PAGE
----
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03-23-2013, 12:56 PM
Full Hammock
Join Date: Jan 2006
Location: New York
Country: United States
Posts: 8,146
vCash: 50
Originally Posted by Ref9 View Post

Why can't we say "more better" when we can say "much better"?

Grammar's Response
We can't modify a comparative adjective with the comparative adverb "more" mostly because it doesn't tell us anything that the comparative adjective wouldn't tell us by itself. Let's say I heat a substance on the stove. The substance is now hotter than it was before. And then I heat it some more. I have made it hotter, not more hotter (i.e., the "more" doesn't add anything to the comparison). However, if I want to intensify the process somehow, I can say that I made the substance "much hotter." In the same manner, I can say either that "Joe is taller than his brother," and if Joe grows over the summer, I can say that "Joe is now much taller than his brother," but not that he is "more taller." Also, "Sarah was beautiful last year" and now "She is even more beautiful" (but there is no way to impose a second comparison upon the comparative "more beautiful").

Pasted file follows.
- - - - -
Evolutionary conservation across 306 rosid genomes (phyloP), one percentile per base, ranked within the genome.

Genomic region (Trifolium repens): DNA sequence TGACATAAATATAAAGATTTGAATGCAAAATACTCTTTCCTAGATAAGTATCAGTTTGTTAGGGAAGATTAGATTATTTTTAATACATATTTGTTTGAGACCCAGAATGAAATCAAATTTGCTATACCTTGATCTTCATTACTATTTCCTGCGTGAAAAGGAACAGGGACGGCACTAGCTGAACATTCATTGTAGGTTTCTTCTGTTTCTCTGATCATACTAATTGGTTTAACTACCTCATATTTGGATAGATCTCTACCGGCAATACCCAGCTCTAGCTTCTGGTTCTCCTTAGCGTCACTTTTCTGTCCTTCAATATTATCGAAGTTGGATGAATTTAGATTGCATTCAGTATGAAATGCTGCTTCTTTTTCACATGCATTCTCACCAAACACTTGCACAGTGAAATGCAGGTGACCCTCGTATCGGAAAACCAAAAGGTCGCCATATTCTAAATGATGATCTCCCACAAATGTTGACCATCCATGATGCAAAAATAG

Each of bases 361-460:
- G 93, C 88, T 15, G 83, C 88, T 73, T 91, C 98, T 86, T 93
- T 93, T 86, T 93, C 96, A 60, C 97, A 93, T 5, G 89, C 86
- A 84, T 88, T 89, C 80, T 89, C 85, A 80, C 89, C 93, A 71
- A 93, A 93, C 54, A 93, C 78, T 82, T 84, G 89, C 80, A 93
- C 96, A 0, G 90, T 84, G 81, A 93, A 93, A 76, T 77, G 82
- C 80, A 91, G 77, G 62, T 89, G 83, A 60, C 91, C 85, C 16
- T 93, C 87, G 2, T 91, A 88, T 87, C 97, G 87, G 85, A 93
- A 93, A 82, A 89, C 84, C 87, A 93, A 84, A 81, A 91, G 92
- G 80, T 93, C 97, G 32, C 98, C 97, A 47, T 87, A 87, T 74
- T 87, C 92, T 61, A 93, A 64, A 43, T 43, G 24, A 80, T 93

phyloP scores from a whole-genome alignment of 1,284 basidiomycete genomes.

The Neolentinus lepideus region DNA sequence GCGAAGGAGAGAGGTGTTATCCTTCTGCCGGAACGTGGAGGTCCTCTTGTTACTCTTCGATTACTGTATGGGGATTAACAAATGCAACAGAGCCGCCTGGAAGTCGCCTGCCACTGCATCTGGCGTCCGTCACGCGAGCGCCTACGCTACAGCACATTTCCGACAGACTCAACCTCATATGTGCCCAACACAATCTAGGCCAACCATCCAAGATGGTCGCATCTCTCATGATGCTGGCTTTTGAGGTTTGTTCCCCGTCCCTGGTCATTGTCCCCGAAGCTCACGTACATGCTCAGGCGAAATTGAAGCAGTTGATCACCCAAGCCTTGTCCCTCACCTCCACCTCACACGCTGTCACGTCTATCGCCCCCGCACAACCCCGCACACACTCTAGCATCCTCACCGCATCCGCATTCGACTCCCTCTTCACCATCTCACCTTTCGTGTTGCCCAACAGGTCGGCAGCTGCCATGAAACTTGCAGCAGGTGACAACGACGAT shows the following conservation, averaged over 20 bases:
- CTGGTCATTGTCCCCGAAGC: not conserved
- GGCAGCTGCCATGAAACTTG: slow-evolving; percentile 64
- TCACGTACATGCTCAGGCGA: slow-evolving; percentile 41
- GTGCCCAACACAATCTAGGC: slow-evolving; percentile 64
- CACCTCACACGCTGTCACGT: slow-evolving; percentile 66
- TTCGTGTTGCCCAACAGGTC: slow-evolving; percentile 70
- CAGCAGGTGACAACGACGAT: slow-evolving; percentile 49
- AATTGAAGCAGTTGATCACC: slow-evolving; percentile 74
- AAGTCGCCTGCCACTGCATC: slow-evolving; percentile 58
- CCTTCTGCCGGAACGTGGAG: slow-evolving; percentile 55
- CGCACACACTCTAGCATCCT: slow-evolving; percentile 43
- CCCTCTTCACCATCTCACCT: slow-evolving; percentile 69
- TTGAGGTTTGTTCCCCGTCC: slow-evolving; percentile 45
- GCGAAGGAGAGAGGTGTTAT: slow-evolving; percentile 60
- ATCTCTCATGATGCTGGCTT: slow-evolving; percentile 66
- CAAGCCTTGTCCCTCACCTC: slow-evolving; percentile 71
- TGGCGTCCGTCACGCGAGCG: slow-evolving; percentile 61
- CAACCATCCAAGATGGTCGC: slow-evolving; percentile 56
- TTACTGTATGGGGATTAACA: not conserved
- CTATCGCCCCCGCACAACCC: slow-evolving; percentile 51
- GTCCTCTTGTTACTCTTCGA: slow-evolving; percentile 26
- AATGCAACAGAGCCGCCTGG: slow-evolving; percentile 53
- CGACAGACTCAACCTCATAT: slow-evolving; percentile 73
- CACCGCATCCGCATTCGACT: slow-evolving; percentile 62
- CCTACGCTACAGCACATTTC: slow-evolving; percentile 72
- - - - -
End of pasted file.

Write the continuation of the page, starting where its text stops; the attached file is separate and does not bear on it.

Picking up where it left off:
Just had to do it to our resident Grammar Police Officer. I'm sure I'll now be closely scrutinized.
Obviously did that on purpose and didn't mean for it to be grammatical. Now that you bring it up, though, I would argue that it actually is. It's not a matter of grammatical "rules"; it's just a matter of conceptual, do the precise meanings of these words together represent what they're supposed to, does that conceptually make sense, and so on.

Anyway, I missed the game but the highlights were nice. They're technically 3 points out now so I'm expecting them to lose like three straight just to be ****s.

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